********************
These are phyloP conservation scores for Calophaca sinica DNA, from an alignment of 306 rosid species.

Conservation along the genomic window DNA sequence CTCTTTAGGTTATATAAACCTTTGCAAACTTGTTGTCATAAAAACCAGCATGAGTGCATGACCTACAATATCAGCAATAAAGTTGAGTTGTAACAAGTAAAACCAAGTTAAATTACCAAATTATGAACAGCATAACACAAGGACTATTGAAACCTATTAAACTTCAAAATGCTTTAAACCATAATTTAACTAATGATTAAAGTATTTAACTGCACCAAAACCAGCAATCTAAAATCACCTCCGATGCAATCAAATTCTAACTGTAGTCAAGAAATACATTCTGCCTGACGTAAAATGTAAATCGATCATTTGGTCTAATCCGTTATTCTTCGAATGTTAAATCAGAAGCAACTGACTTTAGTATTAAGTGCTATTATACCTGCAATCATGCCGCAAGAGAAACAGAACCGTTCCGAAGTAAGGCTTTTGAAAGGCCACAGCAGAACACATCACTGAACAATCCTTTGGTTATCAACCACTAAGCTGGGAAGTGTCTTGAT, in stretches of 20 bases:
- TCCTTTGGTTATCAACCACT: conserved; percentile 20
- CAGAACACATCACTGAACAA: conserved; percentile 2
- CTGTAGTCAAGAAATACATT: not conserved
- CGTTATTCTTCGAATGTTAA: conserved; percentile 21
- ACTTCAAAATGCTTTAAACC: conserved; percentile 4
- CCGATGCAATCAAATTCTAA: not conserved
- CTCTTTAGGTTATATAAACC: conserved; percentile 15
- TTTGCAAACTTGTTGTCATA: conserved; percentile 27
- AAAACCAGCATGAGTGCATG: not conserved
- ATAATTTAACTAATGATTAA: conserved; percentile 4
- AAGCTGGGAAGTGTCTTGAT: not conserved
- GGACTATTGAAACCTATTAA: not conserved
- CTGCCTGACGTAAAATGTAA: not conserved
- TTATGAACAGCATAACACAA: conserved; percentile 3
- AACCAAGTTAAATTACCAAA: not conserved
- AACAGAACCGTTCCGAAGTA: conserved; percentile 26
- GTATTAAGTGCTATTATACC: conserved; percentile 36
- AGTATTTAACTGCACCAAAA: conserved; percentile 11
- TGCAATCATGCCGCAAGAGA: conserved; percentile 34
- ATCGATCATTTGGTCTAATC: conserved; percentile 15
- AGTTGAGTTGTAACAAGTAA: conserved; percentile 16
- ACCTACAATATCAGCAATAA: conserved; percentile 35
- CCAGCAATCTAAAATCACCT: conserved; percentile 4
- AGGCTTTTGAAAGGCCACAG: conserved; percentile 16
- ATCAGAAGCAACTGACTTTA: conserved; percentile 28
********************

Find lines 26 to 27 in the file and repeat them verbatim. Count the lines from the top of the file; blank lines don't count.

- AGGCTTTTGAAAGGCCACAG: conserved; percentile 16
- ATCAGAAGCAACTGACTTTA: conserved; percentile 28